Rural Luddism and the makeshift economy of the Nottinghamshire Framework Knitters

ROBERTS, Matthew (2017). Rural Luddism and the makeshift economy of the Nottinghamshire Framework Knitters. Social History, 42 (3), 365-398.

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This article explores the geography and culture of machine breaking in Nottinghamshire, home to the Luddite framework knitters. Earlier accounts have shed some light on why Luddism broke out in 1811-12; but they have had much less to say about why it assumed the form and the geography that it did. By situating Luddism in a longer chronological and broader historiographical context, the article suggests that it makes more sense when viewed as one of the last episodes in an older style of traditional and largely rural popular protest. Luddism in the region was a lot less moderate than previous accounts have argued, a reflection of the ‘rough’ culture of the knitters that thrived in the villages, a culture that has remained largely unexplored by historians. By utilising a range of sources that have been neglected in previous studies, notably parish and court records, and through a careful re-combing of the Home Office and Treasury Solicitors’ files, this article recreates aspects of the day-to-day lives of the knitters, paying attention to poverty, life-cycle and crime. Luddism was about more than wages and working conditions; it was also a response to contractions in the ‘makeshift economy’.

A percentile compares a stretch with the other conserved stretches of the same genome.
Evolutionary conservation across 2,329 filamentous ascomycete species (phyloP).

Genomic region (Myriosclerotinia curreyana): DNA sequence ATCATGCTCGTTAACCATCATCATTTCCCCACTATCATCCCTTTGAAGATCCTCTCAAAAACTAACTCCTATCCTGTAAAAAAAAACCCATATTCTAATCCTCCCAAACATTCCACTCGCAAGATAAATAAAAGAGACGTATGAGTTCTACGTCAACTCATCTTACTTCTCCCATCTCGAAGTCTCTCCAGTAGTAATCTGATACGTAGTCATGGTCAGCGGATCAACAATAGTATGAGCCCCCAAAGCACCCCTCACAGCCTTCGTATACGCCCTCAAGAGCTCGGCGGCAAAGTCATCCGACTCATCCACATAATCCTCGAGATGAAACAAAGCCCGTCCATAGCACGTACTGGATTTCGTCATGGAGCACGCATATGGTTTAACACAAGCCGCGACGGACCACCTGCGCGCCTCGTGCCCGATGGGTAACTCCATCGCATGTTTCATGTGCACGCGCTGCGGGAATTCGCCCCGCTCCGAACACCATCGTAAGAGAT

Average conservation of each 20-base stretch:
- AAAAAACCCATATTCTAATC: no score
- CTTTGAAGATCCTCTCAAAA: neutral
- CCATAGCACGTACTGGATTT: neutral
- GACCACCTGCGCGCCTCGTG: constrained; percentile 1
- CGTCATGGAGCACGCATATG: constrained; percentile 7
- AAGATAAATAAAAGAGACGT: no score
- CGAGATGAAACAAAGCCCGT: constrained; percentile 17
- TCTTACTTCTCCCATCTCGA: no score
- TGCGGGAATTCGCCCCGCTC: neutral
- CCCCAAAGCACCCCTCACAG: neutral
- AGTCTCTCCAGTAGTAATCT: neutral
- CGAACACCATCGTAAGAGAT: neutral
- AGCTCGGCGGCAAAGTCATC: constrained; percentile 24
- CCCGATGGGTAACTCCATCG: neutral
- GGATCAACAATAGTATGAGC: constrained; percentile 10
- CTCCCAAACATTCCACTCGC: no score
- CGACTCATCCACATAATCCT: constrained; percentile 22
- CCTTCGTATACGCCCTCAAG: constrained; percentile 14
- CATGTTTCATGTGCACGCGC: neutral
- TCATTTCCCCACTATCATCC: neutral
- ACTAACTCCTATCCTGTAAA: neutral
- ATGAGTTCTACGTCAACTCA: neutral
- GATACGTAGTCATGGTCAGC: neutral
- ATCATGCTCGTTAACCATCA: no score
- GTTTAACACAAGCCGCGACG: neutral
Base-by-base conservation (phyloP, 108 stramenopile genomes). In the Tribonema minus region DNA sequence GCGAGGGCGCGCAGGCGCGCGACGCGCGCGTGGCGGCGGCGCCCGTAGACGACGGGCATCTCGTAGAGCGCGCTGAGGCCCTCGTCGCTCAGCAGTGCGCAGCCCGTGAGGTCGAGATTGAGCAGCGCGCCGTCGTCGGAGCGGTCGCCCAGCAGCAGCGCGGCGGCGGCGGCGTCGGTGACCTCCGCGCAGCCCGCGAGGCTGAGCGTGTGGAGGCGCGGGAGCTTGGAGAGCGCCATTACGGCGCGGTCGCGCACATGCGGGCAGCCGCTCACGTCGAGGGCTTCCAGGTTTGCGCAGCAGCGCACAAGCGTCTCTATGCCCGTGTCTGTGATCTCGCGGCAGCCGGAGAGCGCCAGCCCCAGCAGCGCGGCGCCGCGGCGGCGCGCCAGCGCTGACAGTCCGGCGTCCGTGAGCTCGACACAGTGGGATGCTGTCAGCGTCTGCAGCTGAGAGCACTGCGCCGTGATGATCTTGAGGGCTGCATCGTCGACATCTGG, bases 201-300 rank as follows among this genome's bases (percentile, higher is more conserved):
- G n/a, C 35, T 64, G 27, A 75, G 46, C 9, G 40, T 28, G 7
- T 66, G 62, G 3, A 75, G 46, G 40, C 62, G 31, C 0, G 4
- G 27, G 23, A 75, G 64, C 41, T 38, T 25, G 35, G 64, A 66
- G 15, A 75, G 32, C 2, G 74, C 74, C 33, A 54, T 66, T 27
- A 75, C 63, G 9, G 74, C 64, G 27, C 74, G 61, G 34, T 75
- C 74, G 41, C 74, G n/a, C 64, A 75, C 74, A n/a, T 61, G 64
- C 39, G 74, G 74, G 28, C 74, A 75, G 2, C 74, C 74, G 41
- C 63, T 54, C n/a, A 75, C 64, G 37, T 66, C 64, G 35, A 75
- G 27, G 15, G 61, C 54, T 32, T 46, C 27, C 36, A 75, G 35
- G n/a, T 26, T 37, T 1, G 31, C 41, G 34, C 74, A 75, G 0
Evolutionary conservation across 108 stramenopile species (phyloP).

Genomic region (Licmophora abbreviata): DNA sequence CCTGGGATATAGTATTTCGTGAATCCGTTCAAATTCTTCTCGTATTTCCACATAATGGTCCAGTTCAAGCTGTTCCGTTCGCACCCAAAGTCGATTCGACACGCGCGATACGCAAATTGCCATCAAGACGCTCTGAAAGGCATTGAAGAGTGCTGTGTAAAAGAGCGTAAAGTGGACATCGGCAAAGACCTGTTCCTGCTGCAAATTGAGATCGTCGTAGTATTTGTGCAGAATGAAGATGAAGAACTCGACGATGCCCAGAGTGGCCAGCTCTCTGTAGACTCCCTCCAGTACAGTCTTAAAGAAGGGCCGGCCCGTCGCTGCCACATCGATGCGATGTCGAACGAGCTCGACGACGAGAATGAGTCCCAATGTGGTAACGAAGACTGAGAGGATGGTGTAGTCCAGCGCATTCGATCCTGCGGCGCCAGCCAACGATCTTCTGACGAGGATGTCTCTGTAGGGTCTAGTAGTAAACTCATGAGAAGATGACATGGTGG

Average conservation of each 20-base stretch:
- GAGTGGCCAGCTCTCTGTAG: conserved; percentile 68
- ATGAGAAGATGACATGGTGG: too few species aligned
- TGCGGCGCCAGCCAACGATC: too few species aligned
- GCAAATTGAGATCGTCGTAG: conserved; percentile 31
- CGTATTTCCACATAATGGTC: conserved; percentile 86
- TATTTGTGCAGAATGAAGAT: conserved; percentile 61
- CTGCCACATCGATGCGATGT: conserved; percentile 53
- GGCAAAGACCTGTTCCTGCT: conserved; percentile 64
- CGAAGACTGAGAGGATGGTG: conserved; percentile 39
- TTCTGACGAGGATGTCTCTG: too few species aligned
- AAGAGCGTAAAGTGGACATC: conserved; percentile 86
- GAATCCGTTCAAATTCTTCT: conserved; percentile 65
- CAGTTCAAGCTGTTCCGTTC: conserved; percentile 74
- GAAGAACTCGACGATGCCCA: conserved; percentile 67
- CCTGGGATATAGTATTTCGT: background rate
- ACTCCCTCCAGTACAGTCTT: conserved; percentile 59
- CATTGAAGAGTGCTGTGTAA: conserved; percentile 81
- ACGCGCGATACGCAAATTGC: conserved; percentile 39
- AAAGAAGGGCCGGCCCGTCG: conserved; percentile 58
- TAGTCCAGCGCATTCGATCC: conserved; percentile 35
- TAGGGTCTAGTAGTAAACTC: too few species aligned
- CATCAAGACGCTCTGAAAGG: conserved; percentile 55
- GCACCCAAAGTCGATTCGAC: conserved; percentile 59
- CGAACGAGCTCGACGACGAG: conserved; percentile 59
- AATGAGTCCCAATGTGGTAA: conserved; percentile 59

Item Type: Article
Departments - Does NOT include content added after October 2018: Faculty of Social Sciences and Humanities > Department of Humanities
Identification Number:
Page Range: 365-398
Depositing User: Matthew Roberts
Date Deposited: 08 May 2017 10:21
Last Modified: 18 Mar 2021 00:46

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